Lock your LAN

How and why should you keep network intruders out of your firm’s local area network (LAN)? Windows Middle East talks to the experts

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By  Published  December 1, 2006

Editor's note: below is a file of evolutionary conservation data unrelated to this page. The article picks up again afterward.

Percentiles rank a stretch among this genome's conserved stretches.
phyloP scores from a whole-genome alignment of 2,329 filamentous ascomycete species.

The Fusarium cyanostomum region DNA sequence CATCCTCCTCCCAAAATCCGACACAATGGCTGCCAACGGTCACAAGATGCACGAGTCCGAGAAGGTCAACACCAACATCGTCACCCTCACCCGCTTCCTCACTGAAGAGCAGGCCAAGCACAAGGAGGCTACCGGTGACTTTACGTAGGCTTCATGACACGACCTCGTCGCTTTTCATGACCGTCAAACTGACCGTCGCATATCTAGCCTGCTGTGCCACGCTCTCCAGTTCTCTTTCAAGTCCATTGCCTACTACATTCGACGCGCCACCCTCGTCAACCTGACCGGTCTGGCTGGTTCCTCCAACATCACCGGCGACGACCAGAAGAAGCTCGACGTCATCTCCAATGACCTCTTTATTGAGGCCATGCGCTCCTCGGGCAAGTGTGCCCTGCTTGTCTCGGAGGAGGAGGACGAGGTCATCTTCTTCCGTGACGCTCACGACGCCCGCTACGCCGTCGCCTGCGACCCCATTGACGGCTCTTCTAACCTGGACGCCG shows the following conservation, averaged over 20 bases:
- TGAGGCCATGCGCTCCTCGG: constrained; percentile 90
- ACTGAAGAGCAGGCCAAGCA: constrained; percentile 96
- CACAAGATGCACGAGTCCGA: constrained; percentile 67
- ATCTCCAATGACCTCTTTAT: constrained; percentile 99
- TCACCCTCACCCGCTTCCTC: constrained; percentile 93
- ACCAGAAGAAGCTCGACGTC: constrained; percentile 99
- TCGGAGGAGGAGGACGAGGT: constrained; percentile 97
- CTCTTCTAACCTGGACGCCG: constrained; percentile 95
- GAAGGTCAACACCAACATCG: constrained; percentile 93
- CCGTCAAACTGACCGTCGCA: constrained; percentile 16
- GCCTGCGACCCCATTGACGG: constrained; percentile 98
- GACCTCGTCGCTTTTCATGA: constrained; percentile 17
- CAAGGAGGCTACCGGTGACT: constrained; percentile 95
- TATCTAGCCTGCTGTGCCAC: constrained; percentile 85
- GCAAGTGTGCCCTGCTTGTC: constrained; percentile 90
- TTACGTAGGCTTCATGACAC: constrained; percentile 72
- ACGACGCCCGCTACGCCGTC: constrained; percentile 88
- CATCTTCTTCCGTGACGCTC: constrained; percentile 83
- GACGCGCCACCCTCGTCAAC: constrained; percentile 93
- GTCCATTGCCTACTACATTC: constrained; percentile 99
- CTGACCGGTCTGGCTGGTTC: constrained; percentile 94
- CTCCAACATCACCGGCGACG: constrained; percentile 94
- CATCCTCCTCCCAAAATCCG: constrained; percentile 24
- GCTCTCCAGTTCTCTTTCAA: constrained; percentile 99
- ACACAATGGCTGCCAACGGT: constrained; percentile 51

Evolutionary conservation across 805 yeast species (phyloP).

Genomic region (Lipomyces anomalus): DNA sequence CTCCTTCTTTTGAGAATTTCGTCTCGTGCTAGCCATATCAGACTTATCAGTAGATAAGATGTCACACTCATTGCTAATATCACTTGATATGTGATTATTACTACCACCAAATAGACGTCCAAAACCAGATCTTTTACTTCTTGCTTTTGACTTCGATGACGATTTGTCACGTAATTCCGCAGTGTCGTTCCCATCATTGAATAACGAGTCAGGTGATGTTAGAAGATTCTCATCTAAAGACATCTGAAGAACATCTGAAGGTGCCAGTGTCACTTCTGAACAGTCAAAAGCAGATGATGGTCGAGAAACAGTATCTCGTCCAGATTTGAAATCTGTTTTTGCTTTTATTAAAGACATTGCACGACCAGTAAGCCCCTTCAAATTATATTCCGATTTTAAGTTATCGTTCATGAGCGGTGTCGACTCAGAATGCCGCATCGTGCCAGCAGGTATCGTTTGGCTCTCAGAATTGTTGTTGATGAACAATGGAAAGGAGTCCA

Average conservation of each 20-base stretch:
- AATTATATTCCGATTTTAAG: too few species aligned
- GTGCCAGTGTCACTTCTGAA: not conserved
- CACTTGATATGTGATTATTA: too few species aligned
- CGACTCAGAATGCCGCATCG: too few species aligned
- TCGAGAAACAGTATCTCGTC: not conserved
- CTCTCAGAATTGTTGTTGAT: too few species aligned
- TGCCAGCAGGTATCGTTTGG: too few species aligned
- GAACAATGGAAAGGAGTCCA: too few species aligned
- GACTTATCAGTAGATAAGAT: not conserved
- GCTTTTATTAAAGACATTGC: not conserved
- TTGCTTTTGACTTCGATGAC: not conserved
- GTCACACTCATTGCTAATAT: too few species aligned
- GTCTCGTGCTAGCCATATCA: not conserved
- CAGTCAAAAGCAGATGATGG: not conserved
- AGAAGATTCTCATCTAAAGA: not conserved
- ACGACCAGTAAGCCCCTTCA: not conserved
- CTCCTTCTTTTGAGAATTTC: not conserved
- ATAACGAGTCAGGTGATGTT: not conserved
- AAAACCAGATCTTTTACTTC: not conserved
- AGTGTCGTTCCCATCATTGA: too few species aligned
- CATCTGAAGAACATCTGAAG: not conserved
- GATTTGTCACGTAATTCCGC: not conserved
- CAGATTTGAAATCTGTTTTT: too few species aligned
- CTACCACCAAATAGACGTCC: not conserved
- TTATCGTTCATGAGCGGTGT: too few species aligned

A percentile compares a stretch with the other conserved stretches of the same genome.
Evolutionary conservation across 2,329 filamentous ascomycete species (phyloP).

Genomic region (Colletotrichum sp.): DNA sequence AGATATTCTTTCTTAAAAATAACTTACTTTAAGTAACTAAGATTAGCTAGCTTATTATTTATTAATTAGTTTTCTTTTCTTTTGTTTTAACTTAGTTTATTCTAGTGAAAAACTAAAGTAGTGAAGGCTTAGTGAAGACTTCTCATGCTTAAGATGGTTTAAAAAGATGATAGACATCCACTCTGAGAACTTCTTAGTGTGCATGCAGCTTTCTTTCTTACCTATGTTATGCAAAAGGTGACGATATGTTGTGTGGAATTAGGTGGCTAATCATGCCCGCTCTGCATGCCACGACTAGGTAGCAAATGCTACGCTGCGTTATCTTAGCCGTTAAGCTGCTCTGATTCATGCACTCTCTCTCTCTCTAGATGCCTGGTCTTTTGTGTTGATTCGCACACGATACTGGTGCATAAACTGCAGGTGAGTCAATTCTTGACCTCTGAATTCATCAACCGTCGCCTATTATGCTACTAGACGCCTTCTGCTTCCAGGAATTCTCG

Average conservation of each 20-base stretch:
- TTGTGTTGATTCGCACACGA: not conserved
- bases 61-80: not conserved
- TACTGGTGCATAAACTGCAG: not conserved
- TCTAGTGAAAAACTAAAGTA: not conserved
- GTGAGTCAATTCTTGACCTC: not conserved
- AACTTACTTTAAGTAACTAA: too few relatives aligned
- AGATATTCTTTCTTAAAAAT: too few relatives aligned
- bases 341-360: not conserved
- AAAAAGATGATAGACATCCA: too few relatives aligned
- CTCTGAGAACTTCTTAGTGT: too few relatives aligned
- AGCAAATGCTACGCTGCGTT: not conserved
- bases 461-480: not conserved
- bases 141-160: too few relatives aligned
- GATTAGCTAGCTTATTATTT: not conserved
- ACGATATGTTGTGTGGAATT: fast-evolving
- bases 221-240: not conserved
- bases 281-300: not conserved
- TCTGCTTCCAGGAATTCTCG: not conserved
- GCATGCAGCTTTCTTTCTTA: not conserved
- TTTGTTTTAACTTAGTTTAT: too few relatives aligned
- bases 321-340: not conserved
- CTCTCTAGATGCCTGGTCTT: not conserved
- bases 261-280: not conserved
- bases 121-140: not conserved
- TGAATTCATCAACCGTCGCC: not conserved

There is a world of difference between one internet-connected PC and a network of Ethernet-linked computers. These differences, at the simplest level, are two-fold: one - more computers equals more potential threat entrance points; and two - the more users there are on a network, the more data is generated that might be of interest to outsiders. “Whether we look at a small to medium business and a large enterprise, the fundamental security threats are the same,” explains Symantec’s senior security consultant for this region, Ivor Rankin. “At the end of the day we’re talking about IP and the internet, so an organisation needs to realise that there are basic elements of security that must be in place in order to provide their organisation and therefore their customers with some degree of security.” Know your enemies So when we talk about network protection, what exactly do we mean? From whom or from what must our networks be protected? “We have to first distinguish between internal and external threats,” says Linksys’ regional manager, Mohammad Hoda. “External threats can be, for example, DOS (Denial of Service) attacks, worms, viruses and ‘war drivers’ that try to access wireless local area networks.” Internal threats meanwhile, are those posed by your own employees, the users. “It’s important to control users’ operating environment, so that staff cannot endanger your business and its data,” says McAfee’s senior security consultant, Faisal Khan. “For instance, here in the McAfee office we have a complete operating environment (or COE) which applies to each PC; this configuration controls the applications we have and use, and what each user can install. This is important as most worms and botnets for instance are user initiated, usually through inappropriate downloads.” All the elements So when moving from a single AV-protected PC to securing a small network, what are the elements of protection that should be in place? In speaking to software and hardware-focused IT security companies, the Windows team recorded a whole raft of strategies and many different answers to this question, however one recurrent theme ran throughout, namely that of comprehensive ‘multi-layered’ protection. “It’s something that a lot of people are talking about - the fact that we need to have multiple tiers - essentially the same level of protection covering all the various entry points into a business,” says Symantec’s Rankin, “primarily the internet gateway, the servers of course, and last but not least the desktops. That would be the most fundamental type of protection that any organisation - even a five user business - would need to consider.” Sonicwall’s regional sales manager, Shahnawaz Sheikh, concurs: “Absolutely we’re talking about a multi-layered approach. We’re not talking about security that offers 50% or 60% protection - either you’re fully secured or you’re not secured; even a small vulnerability could be the same as your (business) not having any security at all.” Multi-layered security, by default, relates to the OSI concept of network layers (see box opposite). At the lowest workstation level (level seven - or the ‘application’ layer), properly figured anti-virus and personal firewall applications are key. In the case of the AV software itself, many SMB and enterprise-specific products such as those from Symantec, McAfee and Trend Micro, can be controlled and managed by a central IT manager, who can decide the degree of freedom each user may have when it comes to things like installing software or using instant messaging apps. “For SMBs we have Office Scan; a server version (with central management) and a client version, with licenses, for individual user PCs,” states Trend Micro’s sales engineer, Samir Kirouani. “This includes AV functions, anti-spyware, personal firewalls, an adware remover, and a network layer scanner. The software’s manager doesn’t need to be a techie, but in the morning they should put aside some time to log in through their browser and assess the situation.” Safe salespeople The need for a personal firewall on each user’s PC is something all the security software vendors we spoke to were particularly keen to stress, particularly in relation to laptop users who work in the field, then return to the company office and log in again using the same machine. “Most organisations, because of the cost of broadband internet coming down and their business requirements, have a mobile user who travels and uses a laptop,” says Sonicwall’s Sheikh. “When they go away, connect elsewhere, then come back to the network and connect, the moment they do this - if they have a virus or worm, they bring this into your network. If you have desktop security, including a personal firewall, for these remote users, you’re able to protect those PCs and stop such threats.” Trend Micro’s Kirouani agrees and says this is a key issue: “The main route we see of people getting into the network at the moment is when an employee brings their laptop in and connects to the LAN. At work, you should be protected by your network firewall, but a personal firewall will also provide this protection when you\'re at home or away from the office.” So this double protection at the PC level is key. However higher level protection - at the perimeter of a network - is obviously also required to gain true multi-layer security. Top level “Firewalls are always on the first ‘layer’ of the network,” explains Trend Micro’s Kirouani, “they’re the interface between the internet and your network. When we talk about SMBs, the firewall will usually include a built-in router, plus often now some anti-virus functionality too. AV software looks at a packet of data’s content and decides whether this is malicious or not, whereas a firewall is simply like having a nightclub ‘bouncer’; it’s got a list of people that are allowed in (i.e. onto the network), and not allowed in. After a packet (of data) is in, it then becomes the anti- viruses job.” Symantec’s Rankin adds that firms should really pay attention to the type of firewall on offer. “If we go back five years, protection at the high level was adequate. A dedicated firewall and some big form of AV protection - to all intents and purposes the network was deemed to be secure. But that’s changed. Even though an organisation may have a perimeter firewall, it’s the technology in that firewall that determines the degree of security that the firewall is capable of providing.” “In most cases the firewalls that are used in SMBs are primarily circuit-level gateways - they operate at a much lower level in terms of functionality, and as a result provide less degrees of complexity,” he continues. “This means they may be able to stop certain traffic coming into the network, but they may not be able to stop malicious traffic, such as a worm spreading over the network. Blaster, CodeRed and so on came in and infiltrated probably 90% of all networks, even though they were being protected by some sort of perimeter firewall, and fundamentally the reason is because the firewalls themselves were substandard to deal with the new threats; they could block basic ports, but on legitimate ports they didn’t have the ability to deliver full inspection - to determine whether inbound HTTP traffic is real HTTP traffic, or the type of traffic that will be used to create a buffer overflow on my web server and as a result gain control of that server.” A standard firewall will block and open ports, but this alone isn’t enough. “Viruses and hackers always know which ports are open,” Rankin continues. “You’re bound to have everyone browsing the internet, and usually this browsing is through HTTP traffic, which is port 80. E-mail comes through port 25. So even though you have a firewall, you’ll still need to open those ports, otherwise you’ll just block everything. So whichever company I scan, I know that their port 80 and port 25 will be open on the firewall. Therefore the job of a firewall is not enough on its own - you need to examine the content too. “A company needs a firewall that can inspect traffic and determine whether or not it’s legitimate - whether it contains anything that may result in a breach or attempted breach of security systems,” he concludes. This is also where an IPS - a.k.a. an intrusion prevention system - comes in. Largely in the past bought in as a separate hardware device to sit at the network’s perimeter, IPSs’ traffic monitoring functions are now being included in more advanced firewall products, as well as forming part of unified threat management solutions (UTMs). It’s the latter however that are the real growth area in the SMB network security space. Effectively a single hardware appliance that sits at the perimeter of the network next to the switch or router, the UTM is aimed very squarely at time- and cash-limited SMBs. Growing in popularity “The UTM is catching on, for three reasons,” asserts Sonicwall\'s Sheikh. “It’s a simple, all-in-one device and cost-effective. For the SMB and entry-level enterprise, this type of network does not have dedicated expertise - one manager for network security, one for VPN, one for IPS, wireless and so on. They want everything on a single device that they can understand.” “Secondly,” Sheikh adds, “they don\'t want to invest in multi-point products; they don’t want to talk to different vendors and have different vendor solutions. Thirdly, business with five- up to two hundred users, they primary business is something else - not managing their IT infrastructure. The UTM takes away the headache, a firm doesn’t need to have lots of security expertise. Even a person with some network knowledge will be able to manage this UTM box.” “What we offer on the software side isn’t offered as a dedicated McAfee solution although it’s based on the McAfee engine; it’s a Sonicwall Anti-virus. What we add is what we call ‘client enforcement’. What I mean by that is that in a network with 50 users, if two users don’t have updated anti-virus info, or for some reason the AV on their PCs is disabled, they still have to pass through the Sonicwall UTM to access the internet. This UTM can detect that these users’ protection is not 100%, so it stops them and forces them to update their protection. Once a user is compliant, then they’ll be allowed to access the internet.” As far as the pricing of such an all-in-one hardware solution is concerned, Sheikh suggests a 50-user business for example should budget around US $3000. “$2500 to $3000 will cover the cost of the UTM plus desktop software and server licenses.” For budget-strapped yet security-conscious organisations, this route could be one that’s well worth investigating further. Relevant Kit: Symantec (symantec.com) Symantec Client Security Symantec Mail Security for Exchange Linksys (linksys.com) RVS4000 & WRVS4400N secure routers SRW224G4 Sonicwall (sonicwall.com) UTM TZ170 2040 Pro series Trend Micro (trendmicro.com) Office Scan (client/server) McAfee (mcafee.com) McAfee Total Protection for Small Business McAfee IntruShield Network IPS appliances McAfee IntruShield Security Manager appliance McAfee Secure Internet Gateway 3Com (3com.com) OfficeConnect Secure Router OfficeConnect VPN Firewall \"We’re not talking about security that offers 50% or 60% protection - either you’re fully secured or you’re not secured; even a small vulnerability could be the same as your (business) not having any security at all.\" Network layers explained The different vertical layers of a computer network are explained using what\'s called the OSI Model. This method of detailing the different parts of a network uses seven layers, which range from layer one - the ‘physical’ or hardware layer (where you would find a network hub, switch or gateway for example) - down to layer seven, which refers to software applications that run over the network. Layer 1: Microsoft describes this as, “The physical layer, the lowest layer of the OSI model; concerned with the transmission and reception of the unstructured raw bit stream over a physical medium.” This covers network cables, adapter cards, the techniques used to transfer data to the cable and so on, and is the layer at which PCs/servers and internet devices are physically linked. Layer 2: ‘Data Link’ layer Put technically by Microsoft, this “provides error-free transfer of data frames from one node to another over the physical layer”. Layer 3: ‘Network Layer’ This layer controls how the subnet - or group of linked computers - operate. In other words, it’s at this point that decisions are taken on which physical path data should take based on network traffic conditions, the given priority of network services and more. Layer 4: ‘Transport Layer’ As Microsoft puts it, this layer “ensures that messages are delivered error-free, in sequence, and with no losses or duplications.” One of its roles is to take messages from the session layer (below), split these into smaller, more manageable units (if required), and then pass these units to the network layer. Layer 5: “Session layer’ This layer allows sessions (links or connections) to be established between processes running on different workstations (PCs), by performing name recognition, logging and so on. Layer 6: ‘Presentation layer’ Simply formats the data to be presented to the final application layer. It provides for instance character code translation (such as ASCII to EBCDIC), data compression and password/date encryption. Layer 7: ‘Application layer’ Put most simply, this layer acts as the window for users and application processes to access network services, providing functions such as remote file and printer access and directory services. Learn more: http://support.microsoft.com/kb/103884/